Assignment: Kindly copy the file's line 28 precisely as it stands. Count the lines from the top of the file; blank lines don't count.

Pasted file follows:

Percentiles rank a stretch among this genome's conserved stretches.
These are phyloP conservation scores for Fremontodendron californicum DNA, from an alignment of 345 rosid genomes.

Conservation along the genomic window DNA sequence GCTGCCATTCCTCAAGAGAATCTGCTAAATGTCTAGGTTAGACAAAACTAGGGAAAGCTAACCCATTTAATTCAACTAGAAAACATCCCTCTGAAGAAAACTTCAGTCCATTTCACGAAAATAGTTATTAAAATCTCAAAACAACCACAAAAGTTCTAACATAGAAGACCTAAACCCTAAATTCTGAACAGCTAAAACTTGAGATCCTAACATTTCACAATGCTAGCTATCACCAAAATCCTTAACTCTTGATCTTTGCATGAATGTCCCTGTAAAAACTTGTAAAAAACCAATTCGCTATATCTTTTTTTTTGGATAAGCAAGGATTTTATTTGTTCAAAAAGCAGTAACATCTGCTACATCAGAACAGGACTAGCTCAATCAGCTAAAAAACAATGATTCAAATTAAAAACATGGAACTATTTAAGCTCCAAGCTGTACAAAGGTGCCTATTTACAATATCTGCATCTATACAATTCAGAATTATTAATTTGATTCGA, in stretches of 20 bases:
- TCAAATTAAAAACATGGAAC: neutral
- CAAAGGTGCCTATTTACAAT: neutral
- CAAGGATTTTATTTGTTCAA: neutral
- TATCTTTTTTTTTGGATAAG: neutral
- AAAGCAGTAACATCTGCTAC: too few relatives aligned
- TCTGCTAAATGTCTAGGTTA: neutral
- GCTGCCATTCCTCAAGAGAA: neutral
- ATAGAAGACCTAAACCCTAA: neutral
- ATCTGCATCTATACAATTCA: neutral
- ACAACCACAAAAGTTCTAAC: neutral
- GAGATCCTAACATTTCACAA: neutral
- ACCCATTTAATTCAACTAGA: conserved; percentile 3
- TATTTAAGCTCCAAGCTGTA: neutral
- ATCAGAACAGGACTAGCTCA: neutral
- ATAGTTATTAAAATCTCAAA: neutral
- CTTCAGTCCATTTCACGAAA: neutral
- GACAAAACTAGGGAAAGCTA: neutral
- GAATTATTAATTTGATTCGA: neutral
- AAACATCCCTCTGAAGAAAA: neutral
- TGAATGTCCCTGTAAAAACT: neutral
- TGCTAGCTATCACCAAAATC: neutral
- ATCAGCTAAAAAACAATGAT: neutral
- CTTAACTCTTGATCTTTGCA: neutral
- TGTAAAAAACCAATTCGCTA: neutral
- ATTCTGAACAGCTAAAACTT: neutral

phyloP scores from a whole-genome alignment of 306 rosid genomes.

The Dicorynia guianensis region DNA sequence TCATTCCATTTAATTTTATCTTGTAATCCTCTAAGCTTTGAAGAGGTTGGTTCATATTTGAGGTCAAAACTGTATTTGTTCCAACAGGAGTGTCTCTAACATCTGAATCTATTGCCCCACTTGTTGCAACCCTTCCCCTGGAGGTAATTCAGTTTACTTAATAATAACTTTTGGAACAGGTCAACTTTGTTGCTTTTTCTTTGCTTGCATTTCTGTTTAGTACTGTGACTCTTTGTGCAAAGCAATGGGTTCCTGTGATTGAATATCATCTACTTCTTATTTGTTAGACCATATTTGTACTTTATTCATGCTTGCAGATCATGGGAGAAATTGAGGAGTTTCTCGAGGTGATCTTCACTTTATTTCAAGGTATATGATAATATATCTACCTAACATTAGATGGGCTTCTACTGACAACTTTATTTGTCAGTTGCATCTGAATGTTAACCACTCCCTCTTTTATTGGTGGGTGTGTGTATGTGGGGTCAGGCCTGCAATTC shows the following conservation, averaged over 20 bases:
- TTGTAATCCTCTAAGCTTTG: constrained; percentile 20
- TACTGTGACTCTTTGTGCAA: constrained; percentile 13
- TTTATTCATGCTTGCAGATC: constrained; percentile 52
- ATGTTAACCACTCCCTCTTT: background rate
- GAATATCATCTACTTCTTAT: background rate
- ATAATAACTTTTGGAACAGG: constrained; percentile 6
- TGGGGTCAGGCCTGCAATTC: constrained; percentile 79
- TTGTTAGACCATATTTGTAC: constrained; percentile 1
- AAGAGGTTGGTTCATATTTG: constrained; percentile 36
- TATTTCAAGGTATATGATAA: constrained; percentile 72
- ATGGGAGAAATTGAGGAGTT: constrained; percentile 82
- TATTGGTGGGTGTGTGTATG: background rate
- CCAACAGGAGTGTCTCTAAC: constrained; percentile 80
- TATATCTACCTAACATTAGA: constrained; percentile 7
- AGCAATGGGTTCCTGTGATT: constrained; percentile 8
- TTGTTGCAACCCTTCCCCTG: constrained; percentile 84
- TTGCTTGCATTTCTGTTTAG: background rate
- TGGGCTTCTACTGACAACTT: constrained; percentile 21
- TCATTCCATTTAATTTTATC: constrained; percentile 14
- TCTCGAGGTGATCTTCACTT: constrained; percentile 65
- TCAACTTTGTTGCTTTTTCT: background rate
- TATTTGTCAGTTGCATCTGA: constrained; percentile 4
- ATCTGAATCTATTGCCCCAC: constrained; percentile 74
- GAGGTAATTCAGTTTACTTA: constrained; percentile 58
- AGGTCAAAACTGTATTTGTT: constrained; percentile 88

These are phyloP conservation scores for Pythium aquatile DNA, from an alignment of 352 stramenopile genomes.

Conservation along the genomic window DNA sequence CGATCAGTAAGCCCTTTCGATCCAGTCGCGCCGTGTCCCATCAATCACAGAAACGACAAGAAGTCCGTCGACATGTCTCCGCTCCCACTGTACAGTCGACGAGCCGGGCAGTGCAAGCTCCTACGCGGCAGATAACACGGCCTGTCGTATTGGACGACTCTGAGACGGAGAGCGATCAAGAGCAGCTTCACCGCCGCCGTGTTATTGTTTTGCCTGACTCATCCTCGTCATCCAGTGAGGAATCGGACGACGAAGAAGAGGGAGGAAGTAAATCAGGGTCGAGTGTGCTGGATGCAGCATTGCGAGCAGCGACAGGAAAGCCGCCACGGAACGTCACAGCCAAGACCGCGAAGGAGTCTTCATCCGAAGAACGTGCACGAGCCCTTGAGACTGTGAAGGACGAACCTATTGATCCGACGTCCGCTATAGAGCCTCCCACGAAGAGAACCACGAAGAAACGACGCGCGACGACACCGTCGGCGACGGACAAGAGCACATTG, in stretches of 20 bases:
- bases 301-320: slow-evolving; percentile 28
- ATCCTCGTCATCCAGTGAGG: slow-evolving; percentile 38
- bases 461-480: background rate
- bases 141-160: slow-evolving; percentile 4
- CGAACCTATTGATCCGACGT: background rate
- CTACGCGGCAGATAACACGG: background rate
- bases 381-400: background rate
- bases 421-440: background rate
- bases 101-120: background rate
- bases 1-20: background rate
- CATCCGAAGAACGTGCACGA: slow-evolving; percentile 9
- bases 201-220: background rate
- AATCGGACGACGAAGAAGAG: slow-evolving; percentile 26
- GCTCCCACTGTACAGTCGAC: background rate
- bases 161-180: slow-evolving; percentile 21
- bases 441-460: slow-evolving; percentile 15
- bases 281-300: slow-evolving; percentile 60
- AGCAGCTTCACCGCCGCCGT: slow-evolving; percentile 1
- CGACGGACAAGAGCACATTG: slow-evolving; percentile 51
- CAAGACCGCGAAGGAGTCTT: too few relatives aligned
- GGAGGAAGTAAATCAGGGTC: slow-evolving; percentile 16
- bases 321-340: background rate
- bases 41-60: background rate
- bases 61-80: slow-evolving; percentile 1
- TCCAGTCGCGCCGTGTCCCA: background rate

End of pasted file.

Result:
- ATTCTGAACAGCTAAAACTT: neutral